‘Volver’ takes best picture at Goya awards

Cruz named best actress at awards show

MADRID — Five days after missing out on a foreign-language Oscar nom for “Volver,” Pedro Almodovar saw large home-turf compensation.

“Volver” snagged best film, actress (Penelope Cruz), original score (Goya favorite Alberto Iglesias) and supporting actress (Carmen Maura). The awards signify some bridge-mending between Spain’s most famous director and its film Academy.

Almodovar quit the Academy in 2005 after “Bad Education” went home from that year’s Goyas empty-handed. He didn’t attend this year’s ceremony, alleging he gets too nervous at kudofests.

But a radiant Penelope Cruz and brother and producer Agustin Almodovar were on hand to accept warmly-applauded best director and picture prizes for him. Otherwise, the night largely belonged to Guillermo del Toro and “Pan’s Labyrinth,” which was co-produced by Spanish broadcaster Telecinco with

Mexico’s Tequila Gang and New York’s Esperanto.

“Labyrinth” took a total seven Goyas, echoing Oscar noms with Goya nods for original screenplay (Del Toro), cinematography (Guillermo Navarro) and

makeup (David Marti and Montse Ribe).

Daniel Sanchez-Arevalo’s deb “Darkbluealmostblack” also made a splash, taking three Goyas, including a tightly-fought best first feature. Best actor was another tough battle, won by vet Spanish thesp Juan Diego for his memorable perf as a neurotic, self-centred actor in Victor Garcia Leon’s “Vete de mi.”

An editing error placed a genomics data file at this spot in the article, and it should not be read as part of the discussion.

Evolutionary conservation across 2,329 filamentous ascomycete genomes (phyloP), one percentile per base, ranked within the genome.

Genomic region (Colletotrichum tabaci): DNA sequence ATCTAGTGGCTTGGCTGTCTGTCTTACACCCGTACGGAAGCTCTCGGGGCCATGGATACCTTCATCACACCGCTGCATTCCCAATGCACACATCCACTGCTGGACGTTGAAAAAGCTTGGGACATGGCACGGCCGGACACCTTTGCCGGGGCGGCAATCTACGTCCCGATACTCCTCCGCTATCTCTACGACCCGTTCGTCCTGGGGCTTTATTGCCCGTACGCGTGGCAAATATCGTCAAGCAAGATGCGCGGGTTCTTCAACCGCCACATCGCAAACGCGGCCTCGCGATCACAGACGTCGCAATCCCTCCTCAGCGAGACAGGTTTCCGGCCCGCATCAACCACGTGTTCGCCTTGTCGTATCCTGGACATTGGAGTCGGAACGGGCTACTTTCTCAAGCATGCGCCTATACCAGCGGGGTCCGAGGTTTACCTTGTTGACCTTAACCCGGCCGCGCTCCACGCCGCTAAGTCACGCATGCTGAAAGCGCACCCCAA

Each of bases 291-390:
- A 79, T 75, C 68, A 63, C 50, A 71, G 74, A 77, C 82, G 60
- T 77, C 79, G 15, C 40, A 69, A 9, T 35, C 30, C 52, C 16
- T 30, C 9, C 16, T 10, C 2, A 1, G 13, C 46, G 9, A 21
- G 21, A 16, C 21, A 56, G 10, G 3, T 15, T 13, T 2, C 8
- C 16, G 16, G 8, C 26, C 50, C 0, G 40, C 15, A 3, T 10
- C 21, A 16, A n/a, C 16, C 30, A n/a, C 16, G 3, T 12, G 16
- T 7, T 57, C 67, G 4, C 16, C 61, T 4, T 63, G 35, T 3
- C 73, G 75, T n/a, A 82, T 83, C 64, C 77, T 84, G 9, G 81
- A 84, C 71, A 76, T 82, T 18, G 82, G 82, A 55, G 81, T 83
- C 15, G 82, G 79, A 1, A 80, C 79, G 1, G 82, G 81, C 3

Two of his rivals – Viggo Mortensen (“Alatriste”) and German Daniel Bruehl (“Salvador”), both present at the Goyas – the seven Goyas for Del Toro’s

“Labyrinth,” plus best animation for “Hairy Tooth Fairy,” directed by Argentinian Juan Pablo Buscarini, are signs that Spanish cinema, and with it its Goya Awards, is opening up to the rest of the world.

Emilio Mayorga contributed to this report

And the winners are…

PICTURE: “Volver”

ACTRESS: Penelope Cruz, “Volver”

ACTOR: Juan Diego, “Vete de mi”

DIRECTOR: Pedro Almodovar, “Volver”

ORIGINAL SCREENPLAY: Guillermo del Toro, “Pan’s Labyrinth”

ADAPTED SCREENPLAY: Lluis Arcarazo, “Salvador”

FIRST-TIME DIRECTOR: Daniel Sanchez Arevalo, “Darkbluealmostblack”

EUROPEAN FILM: “The Queen,” Stephen Frears, U.K.-France-Italy

FOREIGN SPANISH-LANGUAGE FILM: “Las manos,” Alejandro Doria, Argentina

SUPPORTING ACTRESS: Carmen Maura, “Volver”

SUPPORTING ACTOR: Antonio de la Torre, “Darkbluealmostblack”

BREAKTHROUGH PERFORMANCE, ACTOR: Quim Gutierrez, “Darkbluealmostblack”


ANIMATED FEATURE: “The Hairy Tooth Fairy,” Juan Pablo Buscareni

ART DIRECTION: Benjamin Fernandez, “Alatriste”

CINEMATOGRAPHY: Guillermo Navarro, “Pan’s Labyrinth”

LINE PRODUCTION: Cristina Zumarraga, “Alatriste”

DOCUMENTARY SHORT: “Castanuela 70, el teatro prohibido,” Manuel Calvo and Olga Margallo

ANIMATED SHORT FILM: “El viaje de Said,” Coke Rioboo

LIVE-ACTION SHORT FILM: “A ciegas,” Salvador Gomez Cuenca

VISUAL EFFECTS: David Marti, Montse Ribe, Reyes Abades, Everet Burrell, Eduard Irastorza and Emilio Ruiz, “Pan’s Labyrinth”

COSTUME DESIGN: Francesca Sartori, “Alatriste”

DOCUMENTARY FEATURE: “Cineastas en accion,” Carlos Benpar

FILM EDITING: Bernat Villaplana, “Pan’s Labyrinth”

SOUND: Miguel Polo and Martin Hernandez, “Pan’s Labyrinth”

ORIGINAL SCORE: Alberto Iglesias, “Volver”

ORIGINAL SONG: “Tiempo Pequeno,” from “The Education of a Fairy,” by Bebe and Lucio Godoy

MAKEUP AND HAIR DESIGN: Jose Quetglas and Blanca Sanchez, “Pan’s Labyrinth”


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